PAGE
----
Updated November 2023
One of the biggest challenges that face most people when they move to another country is what to bring with them, what to ship, and what to buy or replace when they do arrive. We were certainly no exception and have made all these decisions. We’ll be the first to tell you that we totally miscalculated and should have brought or shipped more of our household items (and yes my favorite comfy chair) when we moved to Portugal.
We wished that we had really taken the time to think about what we would be doing in Portugal that we weren’t doing in Wisconsin. But as the old saying goes we certainly aren’t crying over spilt milk. We made a decision to really downsize and we’ll live with it. What that meant is that we needed to buy many things to set up our new unfurnished apartment. Where to start? It can be a little daunting, especially for someone like me who hates shopping.
Don’t get me wrong. I know that when I need something, I need to go look at things. I just have no patience for spending hours upon hours walking through malls or big department stores. I’m a “have list get what I need and get out” kinda person. My hope is to save you all a little bit of time and effort with these 9 tips for expat shopping.
1. Buy From Local Stores, Shops, and Markets
One of the reasons that we moved here is that we really liked the Portuguese people. They are typically friendly, hospitable, and eager to help everyone they meet. We absolutely love meeting local shop people, introducing ourselves, and getting to know them and their wares. Our first apartment was in the vibrant Castelhana neighborhood in Cascais. We had a butcher, fruit market, grocery, hardware, hairdressers, cafes, restaurants, and more just steps from our door.
Every one of them welcomed us and had extreme patience with our awkward Portuguese language skills. They all had a smile for us, a sample, and many ideas on what we could cook and try (especially the butcher!). Although we no longer live in that neighborhood we often go back to shop and get our hair cut. These friendships we have built will last certainly last a long time.
We continue to support the local shops here in Monte Estoril. The flower shop lady knows our names and the churrasqueria welcomes us happily whenever we stop by. We even have a new veterinarian just a block away who has been super attentive with our two furry family members.
2. Check Out All The Local Grocery Stores And Local Markets
Fresh Local Markets
It’s no secret that we love to eat and entertain. Finding the freshest produce is easy to do here in Portugal. We are fortunate to still live close enough to Cascais and can easily get to the Mercado da Vila for the local market on Wednesdays, Saturdays, and Sundays. Here we can find the best seasonal produce, veggies, and fish. There are many vendors but you soon find the ones that quickly become your favorites and they too start to recognize that you are a regular customer.
We just went through strawberry season and you simply can’t believe how big and delicious they are here. We’re in apricot season now and I’m in heaven. We think that the fresh produce we get here is some of the best in the world. But of course, we’re a little biased.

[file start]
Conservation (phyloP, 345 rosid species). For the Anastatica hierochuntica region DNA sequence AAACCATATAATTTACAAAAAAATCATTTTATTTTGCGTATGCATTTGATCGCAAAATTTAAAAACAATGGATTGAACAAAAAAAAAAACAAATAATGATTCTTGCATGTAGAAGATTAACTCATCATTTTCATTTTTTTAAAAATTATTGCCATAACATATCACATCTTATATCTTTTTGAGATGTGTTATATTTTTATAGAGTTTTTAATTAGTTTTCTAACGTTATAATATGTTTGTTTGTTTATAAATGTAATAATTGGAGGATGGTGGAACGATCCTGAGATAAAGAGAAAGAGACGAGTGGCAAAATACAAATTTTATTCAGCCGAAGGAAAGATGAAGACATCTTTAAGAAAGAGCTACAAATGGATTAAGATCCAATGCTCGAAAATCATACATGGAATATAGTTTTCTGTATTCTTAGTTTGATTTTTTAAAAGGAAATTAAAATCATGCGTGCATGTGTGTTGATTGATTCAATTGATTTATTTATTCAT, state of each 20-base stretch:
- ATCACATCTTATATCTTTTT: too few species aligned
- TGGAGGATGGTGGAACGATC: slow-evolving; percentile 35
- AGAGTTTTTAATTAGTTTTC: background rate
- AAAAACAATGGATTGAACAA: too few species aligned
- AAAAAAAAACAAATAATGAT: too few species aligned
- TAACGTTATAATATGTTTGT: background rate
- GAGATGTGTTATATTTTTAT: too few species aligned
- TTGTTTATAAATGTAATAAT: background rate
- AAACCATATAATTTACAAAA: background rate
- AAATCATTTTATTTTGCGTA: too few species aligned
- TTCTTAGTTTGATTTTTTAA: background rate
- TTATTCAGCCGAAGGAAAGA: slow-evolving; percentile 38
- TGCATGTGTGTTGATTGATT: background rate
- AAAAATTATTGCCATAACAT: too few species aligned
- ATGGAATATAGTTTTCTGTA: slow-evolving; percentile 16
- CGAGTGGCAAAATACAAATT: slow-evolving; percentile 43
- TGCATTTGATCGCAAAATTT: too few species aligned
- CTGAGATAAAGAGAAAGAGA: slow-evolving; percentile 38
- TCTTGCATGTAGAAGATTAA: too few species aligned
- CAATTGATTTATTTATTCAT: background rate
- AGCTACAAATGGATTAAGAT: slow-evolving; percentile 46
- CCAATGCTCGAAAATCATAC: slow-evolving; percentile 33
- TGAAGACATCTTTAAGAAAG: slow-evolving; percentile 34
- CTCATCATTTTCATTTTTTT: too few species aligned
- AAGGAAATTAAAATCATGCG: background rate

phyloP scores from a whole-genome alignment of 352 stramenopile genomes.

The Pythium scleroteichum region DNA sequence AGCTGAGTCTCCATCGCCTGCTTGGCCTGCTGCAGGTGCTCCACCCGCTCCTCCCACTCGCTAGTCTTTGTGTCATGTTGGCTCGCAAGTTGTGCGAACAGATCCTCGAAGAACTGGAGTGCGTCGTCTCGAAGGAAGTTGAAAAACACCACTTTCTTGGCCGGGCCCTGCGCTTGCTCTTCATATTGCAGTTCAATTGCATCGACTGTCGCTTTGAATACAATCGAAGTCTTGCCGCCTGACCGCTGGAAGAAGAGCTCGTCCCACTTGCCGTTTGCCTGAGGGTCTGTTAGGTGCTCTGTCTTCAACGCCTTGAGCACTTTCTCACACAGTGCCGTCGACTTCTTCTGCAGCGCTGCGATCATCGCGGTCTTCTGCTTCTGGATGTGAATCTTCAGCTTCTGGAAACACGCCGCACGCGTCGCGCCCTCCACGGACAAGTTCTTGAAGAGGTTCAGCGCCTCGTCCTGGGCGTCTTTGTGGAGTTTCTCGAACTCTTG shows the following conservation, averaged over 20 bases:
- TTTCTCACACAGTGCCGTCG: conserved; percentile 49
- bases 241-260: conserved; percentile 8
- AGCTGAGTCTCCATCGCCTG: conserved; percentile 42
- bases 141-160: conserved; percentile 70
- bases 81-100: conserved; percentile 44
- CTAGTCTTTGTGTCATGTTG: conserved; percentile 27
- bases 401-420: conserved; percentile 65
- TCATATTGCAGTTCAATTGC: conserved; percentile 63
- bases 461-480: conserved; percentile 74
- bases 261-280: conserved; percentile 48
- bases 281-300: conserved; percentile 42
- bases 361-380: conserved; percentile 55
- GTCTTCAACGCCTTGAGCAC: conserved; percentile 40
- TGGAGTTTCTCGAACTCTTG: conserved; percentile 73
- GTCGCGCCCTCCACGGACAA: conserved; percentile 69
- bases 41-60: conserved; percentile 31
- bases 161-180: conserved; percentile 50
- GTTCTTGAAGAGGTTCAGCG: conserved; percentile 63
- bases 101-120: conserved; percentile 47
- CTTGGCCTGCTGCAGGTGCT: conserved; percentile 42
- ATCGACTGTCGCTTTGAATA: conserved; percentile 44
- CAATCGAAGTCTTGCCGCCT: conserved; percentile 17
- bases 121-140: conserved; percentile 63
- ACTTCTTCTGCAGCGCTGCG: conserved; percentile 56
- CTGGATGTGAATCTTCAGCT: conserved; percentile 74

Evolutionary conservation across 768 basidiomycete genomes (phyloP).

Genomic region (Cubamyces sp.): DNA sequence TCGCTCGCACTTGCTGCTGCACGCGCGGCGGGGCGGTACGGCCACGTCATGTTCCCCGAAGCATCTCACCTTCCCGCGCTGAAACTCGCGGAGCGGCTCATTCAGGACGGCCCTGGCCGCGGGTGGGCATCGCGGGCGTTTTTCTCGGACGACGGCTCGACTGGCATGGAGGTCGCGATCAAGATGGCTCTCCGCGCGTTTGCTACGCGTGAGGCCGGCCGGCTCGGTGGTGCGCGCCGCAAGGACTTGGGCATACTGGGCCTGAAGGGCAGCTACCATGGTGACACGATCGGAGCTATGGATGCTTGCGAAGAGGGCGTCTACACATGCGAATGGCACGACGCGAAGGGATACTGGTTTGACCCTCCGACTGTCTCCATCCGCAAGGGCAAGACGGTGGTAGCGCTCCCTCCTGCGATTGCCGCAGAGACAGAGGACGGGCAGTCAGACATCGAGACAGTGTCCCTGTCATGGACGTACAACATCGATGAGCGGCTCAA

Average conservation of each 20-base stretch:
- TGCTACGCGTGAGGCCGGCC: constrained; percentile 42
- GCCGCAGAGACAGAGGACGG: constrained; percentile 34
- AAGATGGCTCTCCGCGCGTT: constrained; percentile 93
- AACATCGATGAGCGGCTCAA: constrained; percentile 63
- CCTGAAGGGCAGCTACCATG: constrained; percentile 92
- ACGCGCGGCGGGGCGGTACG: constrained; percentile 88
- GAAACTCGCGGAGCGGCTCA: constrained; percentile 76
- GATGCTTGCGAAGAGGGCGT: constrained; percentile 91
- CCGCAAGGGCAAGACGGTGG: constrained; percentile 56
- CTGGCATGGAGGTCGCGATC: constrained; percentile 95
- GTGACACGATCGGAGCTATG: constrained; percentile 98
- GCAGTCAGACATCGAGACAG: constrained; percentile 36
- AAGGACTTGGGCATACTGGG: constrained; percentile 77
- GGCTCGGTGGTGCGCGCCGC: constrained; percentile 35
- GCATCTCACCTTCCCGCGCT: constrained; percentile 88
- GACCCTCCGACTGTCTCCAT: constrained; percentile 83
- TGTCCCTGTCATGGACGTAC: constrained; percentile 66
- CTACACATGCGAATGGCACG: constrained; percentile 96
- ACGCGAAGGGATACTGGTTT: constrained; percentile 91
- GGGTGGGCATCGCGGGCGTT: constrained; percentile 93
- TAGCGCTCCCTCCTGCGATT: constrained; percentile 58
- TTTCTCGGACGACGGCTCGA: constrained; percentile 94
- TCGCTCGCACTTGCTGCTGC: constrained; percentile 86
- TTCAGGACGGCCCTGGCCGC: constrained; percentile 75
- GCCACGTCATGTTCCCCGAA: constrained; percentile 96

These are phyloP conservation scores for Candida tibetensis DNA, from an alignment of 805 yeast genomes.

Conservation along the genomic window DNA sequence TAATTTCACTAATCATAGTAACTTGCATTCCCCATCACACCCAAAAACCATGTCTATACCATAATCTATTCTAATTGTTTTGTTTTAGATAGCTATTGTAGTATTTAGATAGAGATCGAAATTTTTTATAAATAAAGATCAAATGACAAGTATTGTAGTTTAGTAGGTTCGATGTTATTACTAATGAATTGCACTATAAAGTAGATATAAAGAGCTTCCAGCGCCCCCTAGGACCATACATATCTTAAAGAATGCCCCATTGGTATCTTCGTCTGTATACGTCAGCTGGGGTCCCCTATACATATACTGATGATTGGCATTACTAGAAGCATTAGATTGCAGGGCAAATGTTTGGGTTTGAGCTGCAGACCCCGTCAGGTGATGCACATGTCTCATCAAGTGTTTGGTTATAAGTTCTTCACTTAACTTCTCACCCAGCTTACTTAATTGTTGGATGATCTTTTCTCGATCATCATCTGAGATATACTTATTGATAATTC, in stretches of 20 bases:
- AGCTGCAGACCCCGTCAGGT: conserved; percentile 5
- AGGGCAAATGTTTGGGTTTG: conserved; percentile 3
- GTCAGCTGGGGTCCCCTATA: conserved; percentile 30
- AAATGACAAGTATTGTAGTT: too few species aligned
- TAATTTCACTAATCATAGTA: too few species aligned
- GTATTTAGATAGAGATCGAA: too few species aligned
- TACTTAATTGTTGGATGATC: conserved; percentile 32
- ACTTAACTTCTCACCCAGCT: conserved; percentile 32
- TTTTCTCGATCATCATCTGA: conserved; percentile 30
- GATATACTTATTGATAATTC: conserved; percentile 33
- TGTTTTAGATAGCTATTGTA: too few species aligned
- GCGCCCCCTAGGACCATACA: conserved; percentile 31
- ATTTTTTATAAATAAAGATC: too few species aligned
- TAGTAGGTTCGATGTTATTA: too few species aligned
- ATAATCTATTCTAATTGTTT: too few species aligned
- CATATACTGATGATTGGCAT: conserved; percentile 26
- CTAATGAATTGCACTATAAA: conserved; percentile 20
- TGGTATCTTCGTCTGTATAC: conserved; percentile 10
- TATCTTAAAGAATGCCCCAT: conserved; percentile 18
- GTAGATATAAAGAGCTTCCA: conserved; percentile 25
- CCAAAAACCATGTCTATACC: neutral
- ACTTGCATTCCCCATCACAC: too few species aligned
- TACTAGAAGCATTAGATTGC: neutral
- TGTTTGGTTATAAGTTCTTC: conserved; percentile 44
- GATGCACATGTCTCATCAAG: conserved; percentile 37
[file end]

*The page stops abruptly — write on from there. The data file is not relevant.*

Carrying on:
There are also small markets in the neighborhoods that may not have the large selection but they do get local goods and are super convenient. Don’t miss the local bakeries and coffee shops. Every neighborhood has them. You’ll find your favorites by trying them all.
If you prefer a more “supermarket” store not to worry they are here, too. We live across the street from a new Pingo Doce. It’s a supermarket that has just about everything. They also have pre-made and fresh food to eat in a cafeteria-like setting or takeaway. You will definitely walk out of there singing their theme song, Doce, Doce, Pingo Doce if you’re shopping for more than 15 minutes. You will find these stores throughout Portugal.
Continente and Auchan are two other large supermarket-type grocery stores. They both remind us of a Super Target. There is a large grocery section and they also have clothing, gardening, sports, housewares – just about everything. There’s a newly remodeled Auchan along the sea in Cascais that has an upstairs food court where you can sit outside have something to eat and drink and enjoy the view.
The Continente is in CascaisShopping that’s a short drive from downtown Cascais or Estoril (about 15 minutes). You can also take the bus or a ride-share car. Both of these stores are also throughout Portugal and even have small versions of Continente Bom Dia and My Auchan in some larger neighborhoods.
Gourmet and Specialty Stores
Because Diana enjoys cooking so much finding the right ingredients, spices, and herbs sometimes requires a little hunting around. Fortunately, we have several local shops that cater to folks just like her.
We learned about this shop from a friend who is in São João and a short car ride for us, Supermercado Tradicional. They have many hard-to-find American and British items and also an excellent cheese counter. They bring in bread from all over Portugal and you’ll always find something you didn’t know you missed.
There’s also a terrific florist shop in that same square Flores da Poça that has amazing plants and arrangements, too.
Most of the grocery stores offer delivery services so even if one is a bit further away or you just don’t feel like going shopping yourself that is an option.
Pro Tip: Many of them don’t have websites. They do have Facebook pages. Follow them and like them to find out about the latest events, sales and new products they are promoting. The hours may also be different than you see on Google Maps so best to call to confirm hours of operation.
Familiar Grocery Stores